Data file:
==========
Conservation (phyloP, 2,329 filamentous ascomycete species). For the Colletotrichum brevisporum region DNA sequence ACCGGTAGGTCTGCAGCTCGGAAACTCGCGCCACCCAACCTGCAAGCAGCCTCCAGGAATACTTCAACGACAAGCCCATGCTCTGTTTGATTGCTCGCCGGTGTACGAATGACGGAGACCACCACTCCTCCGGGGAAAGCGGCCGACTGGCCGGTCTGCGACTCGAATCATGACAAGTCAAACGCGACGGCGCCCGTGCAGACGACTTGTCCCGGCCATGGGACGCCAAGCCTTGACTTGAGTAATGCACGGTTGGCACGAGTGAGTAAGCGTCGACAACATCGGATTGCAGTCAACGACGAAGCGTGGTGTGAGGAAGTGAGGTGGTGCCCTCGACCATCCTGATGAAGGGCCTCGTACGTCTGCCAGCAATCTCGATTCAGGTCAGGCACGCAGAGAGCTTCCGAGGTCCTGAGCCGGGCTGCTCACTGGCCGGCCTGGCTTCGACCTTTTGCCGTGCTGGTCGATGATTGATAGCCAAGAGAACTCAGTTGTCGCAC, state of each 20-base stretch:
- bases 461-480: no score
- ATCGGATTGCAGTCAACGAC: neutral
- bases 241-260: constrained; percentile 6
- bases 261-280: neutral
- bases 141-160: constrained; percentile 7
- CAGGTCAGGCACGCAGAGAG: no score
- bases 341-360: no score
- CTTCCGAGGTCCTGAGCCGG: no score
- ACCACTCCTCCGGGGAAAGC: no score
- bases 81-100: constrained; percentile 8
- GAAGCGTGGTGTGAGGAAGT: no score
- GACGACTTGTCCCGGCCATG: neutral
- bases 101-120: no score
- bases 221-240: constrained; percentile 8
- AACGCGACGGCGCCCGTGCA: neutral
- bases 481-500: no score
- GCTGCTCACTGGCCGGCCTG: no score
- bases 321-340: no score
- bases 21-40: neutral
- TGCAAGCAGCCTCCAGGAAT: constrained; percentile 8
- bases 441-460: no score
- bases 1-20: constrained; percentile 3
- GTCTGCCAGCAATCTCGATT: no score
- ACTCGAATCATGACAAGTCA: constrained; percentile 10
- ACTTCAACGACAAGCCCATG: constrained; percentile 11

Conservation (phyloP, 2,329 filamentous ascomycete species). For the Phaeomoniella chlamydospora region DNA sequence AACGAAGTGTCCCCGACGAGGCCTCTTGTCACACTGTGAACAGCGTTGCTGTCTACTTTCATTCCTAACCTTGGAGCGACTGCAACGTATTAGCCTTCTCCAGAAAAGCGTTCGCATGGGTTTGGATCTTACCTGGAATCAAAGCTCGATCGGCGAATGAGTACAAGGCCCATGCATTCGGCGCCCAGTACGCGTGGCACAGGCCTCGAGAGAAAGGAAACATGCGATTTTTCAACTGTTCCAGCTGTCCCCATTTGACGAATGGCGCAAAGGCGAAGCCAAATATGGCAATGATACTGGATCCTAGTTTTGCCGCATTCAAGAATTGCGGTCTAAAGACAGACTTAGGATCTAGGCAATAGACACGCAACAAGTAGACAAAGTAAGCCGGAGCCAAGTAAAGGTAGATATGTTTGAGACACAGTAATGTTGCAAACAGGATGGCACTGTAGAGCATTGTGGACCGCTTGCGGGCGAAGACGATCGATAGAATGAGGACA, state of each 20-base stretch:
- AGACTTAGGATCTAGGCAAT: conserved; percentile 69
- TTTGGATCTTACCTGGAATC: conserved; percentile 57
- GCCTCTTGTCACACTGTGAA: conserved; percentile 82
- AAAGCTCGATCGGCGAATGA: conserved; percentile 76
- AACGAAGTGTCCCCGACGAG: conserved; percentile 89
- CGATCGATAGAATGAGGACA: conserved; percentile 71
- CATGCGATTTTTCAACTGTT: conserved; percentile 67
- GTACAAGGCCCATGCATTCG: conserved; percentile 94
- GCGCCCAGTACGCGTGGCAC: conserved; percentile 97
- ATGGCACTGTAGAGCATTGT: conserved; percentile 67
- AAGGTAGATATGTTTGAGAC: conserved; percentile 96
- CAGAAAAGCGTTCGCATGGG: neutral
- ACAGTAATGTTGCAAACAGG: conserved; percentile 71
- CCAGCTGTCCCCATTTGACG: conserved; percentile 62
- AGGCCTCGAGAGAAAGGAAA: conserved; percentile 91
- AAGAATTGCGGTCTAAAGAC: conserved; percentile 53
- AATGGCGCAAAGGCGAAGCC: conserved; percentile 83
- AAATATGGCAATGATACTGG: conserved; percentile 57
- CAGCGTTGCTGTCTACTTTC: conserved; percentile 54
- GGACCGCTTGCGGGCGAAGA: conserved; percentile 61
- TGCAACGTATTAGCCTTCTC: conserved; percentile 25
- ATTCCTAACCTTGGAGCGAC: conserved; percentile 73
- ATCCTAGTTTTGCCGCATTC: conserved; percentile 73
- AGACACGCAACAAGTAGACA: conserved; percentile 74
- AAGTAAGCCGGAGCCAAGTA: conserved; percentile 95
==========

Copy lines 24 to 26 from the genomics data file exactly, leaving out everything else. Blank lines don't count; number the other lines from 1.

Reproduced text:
- GTCTGCCAGCAATCTCGATT: no score
- ACTCGAATCATGACAAGTCA: constrained; percentile 10
- ACTTCAACGACAAGCCCATG: constrained; percentile 11